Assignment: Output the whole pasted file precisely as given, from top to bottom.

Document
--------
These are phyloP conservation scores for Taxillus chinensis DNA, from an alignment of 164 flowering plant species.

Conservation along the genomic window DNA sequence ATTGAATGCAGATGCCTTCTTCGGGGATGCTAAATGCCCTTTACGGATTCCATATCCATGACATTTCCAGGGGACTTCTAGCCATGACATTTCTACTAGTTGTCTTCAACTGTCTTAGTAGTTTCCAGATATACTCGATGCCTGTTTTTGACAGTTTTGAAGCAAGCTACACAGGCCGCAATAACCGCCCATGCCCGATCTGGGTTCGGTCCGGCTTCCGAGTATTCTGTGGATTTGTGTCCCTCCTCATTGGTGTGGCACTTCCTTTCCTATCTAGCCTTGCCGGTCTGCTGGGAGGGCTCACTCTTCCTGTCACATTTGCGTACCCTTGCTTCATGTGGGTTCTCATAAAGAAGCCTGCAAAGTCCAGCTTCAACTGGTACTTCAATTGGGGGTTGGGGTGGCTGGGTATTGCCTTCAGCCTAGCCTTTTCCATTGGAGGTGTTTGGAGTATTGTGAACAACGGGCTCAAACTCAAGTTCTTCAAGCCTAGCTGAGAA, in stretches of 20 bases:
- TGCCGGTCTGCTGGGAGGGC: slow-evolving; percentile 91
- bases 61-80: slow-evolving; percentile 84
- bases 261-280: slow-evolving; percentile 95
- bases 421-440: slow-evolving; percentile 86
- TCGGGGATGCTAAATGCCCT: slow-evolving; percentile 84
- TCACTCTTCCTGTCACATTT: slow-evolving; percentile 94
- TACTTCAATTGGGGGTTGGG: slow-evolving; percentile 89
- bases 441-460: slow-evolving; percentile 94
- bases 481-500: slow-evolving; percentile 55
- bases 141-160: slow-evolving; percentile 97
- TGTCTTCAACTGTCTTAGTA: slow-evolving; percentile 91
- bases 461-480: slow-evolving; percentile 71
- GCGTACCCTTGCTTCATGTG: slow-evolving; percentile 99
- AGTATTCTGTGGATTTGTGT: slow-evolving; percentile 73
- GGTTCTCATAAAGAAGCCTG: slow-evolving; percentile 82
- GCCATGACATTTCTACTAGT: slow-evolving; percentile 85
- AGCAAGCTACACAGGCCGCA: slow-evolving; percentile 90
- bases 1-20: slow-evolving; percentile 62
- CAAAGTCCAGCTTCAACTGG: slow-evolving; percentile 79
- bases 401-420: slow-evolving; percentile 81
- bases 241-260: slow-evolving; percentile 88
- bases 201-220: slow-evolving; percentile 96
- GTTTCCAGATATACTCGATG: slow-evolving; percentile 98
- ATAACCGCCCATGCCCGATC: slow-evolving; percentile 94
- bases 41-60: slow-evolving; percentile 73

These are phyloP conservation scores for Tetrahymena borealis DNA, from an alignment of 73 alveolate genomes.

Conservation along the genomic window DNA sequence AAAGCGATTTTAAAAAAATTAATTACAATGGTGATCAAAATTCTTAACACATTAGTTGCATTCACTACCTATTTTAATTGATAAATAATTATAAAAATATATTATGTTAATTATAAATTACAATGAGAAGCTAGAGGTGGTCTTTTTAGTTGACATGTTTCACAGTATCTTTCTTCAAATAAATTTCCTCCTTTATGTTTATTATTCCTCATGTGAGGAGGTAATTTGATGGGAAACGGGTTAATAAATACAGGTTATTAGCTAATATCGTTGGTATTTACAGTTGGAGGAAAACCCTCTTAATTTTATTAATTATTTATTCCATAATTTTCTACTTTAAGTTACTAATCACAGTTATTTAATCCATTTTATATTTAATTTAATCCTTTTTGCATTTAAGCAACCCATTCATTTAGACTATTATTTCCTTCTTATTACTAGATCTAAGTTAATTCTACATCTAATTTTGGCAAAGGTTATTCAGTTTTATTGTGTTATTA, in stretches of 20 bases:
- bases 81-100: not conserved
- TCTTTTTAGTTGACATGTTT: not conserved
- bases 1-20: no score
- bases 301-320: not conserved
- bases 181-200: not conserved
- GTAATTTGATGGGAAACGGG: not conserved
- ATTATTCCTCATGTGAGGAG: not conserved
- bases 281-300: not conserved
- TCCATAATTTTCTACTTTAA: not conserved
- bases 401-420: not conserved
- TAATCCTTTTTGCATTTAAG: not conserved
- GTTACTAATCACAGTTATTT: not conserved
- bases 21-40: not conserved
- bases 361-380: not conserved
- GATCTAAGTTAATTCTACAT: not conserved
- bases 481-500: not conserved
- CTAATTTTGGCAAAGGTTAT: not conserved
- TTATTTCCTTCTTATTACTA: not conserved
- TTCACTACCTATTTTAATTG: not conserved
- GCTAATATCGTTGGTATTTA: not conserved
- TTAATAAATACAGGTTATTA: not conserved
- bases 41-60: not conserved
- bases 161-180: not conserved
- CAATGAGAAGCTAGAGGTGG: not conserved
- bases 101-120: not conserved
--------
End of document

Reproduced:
These are phyloP conservation scores for Taxillus chinensis DNA, from an alignment of 164 flowering plant species.

Conservation along the genomic window DNA sequence ATTGAATGCAGATGCCTTCTTCGGGGATGCTAAATGCCCTTTACGGATTCCATATCCATGACATTTCCAGGGGACTTCTAGCCATGACATTTCTACTAGTTGTCTTCAACTGTCTTAGTAGTTTCCAGATATACTCGATGCCTGTTTTTGACAGTTTTGAAGCAAGCTACACAGGCCGCAATAACCGCCCATGCCCGATCTGGGTTCGGTCCGGCTTCCGAGTATTCTGTGGATTTGTGTCCCTCCTCATTGGTGTGGCACTTCCTTTCCTATCTAGCCTTGCCGGTCTGCTGGGAGGGCTCACTCTTCCTGTCACATTTGCGTACCCTTGCTTCATGTGGGTTCTCATAAAGAAGCCTGCAAAGTCCAGCTTCAACTGGTACTTCAATTGGGGGTTGGGGTGGCTGGGTATTGCCTTCAGCCTAGCCTTTTCCATTGGAGGTGTTTGGAGTATTGTGAACAACGGGCTCAAACTCAAGTTCTTCAAGCCTAGCTGAGAA, in stretches of 20 bases:
- TGCCGGTCTGCTGGGAGGGC: slow-evolving; percentile 91
- bases 61-80: slow-evolving; percentile 84
- bases 261-280: slow-evolving; percentile 95
- bases 421-440: slow-evolving; percentile 86
- TCGGGGATGCTAAATGCCCT: slow-evolving; percentile 84
- TCACTCTTCCTGTCACATTT: slow-evolving; percentile 94
- TACTTCAATTGGGGGTTGGG: slow-evolving; percentile 89
- bases 441-460: slow-evolving; percentile 94
- bases 481-500: slow-evolving; percentile 55
- bases 141-160: slow-evolving; percentile 97
- TGTCTTCAACTGTCTTAGTA: slow-evolving; percentile 91
- bases 461-480: slow-evolving; percentile 71
- GCGTACCCTTGCTTCATGTG: slow-evolving; percentile 99
- AGTATTCTGTGGATTTGTGT: slow-evolving; percentile 73
- GGTTCTCATAAAGAAGCCTG: slow-evolving; percentile 82
- GCCATGACATTTCTACTAGT: slow-evolving; percentile 85
- AGCAAGCTACACAGGCCGCA: slow-evolving; percentile 90
- bases 1-20: slow-evolving; percentile 62
- CAAAGTCCAGCTTCAACTGG: slow-evolving; percentile 79
- bases 401-420: slow-evolving; percentile 81
- bases 241-260: slow-evolving; percentile 88
- bases 201-220: slow-evolving; percentile 96
- GTTTCCAGATATACTCGATG: slow-evolving; percentile 98
- ATAACCGCCCATGCCCGATC: slow-evolving; percentile 94
- bases 41-60: slow-evolving; percentile 73

These are phyloP conservation scores for Tetrahymena borealis DNA, from an alignment of 73 alveolate genomes.

Conservation along the genomic window DNA sequence AAAGCGATTTTAAAAAAATTAATTACAATGGTGATCAAAATTCTTAACACATTAGTTGCATTCACTACCTATTTTAATTGATAAATAATTATAAAAATATATTATGTTAATTATAAATTACAATGAGAAGCTAGAGGTGGTCTTTTTAGTTGACATGTTTCACAGTATCTTTCTTCAAATAAATTTCCTCCTTTATGTTTATTATTCCTCATGTGAGGAGGTAATTTGATGGGAAACGGGTTAATAAATACAGGTTATTAGCTAATATCGTTGGTATTTACAGTTGGAGGAAAACCCTCTTAATTTTATTAATTATTTATTCCATAATTTTCTACTTTAAGTTACTAATCACAGTTATTTAATCCATTTTATATTTAATTTAATCCTTTTTGCATTTAAGCAACCCATTCATTTAGACTATTATTTCCTTCTTATTACTAGATCTAAGTTAATTCTACATCTAATTTTGGCAAAGGTTATTCAGTTTTATTGTGTTATTA, in stretches of 20 bases:
- bases 81-100: not conserved
- TCTTTTTAGTTGACATGTTT: not conserved
- bases 1-20: no score
- bases 301-320: not conserved
- bases 181-200: not conserved
- GTAATTTGATGGGAAACGGG: not conserved
- ATTATTCCTCATGTGAGGAG: not conserved
- bases 281-300: not conserved
- TCCATAATTTTCTACTTTAA: not conserved
- bases 401-420: not conserved
- TAATCCTTTTTGCATTTAAG: not conserved
- GTTACTAATCACAGTTATTT: not conserved
- bases 21-40: not conserved
- bases 361-380: not conserved
- GATCTAAGTTAATTCTACAT: not conserved
- bases 481-500: not conserved
- CTAATTTTGGCAAAGGTTAT: not conserved
- TTATTTCCTTCTTATTACTA: not conserved
- TTCACTACCTATTTTAATTG: not conserved
- GCTAATATCGTTGGTATTTA: not conserved
- TTAATAAATACAGGTTATTA: not conserved
- bases 41-60: not conserved
- bases 161-180: not conserved
- CAATGAGAAGCTAGAGGTGG: not conserved
- bases 101-120: not conserved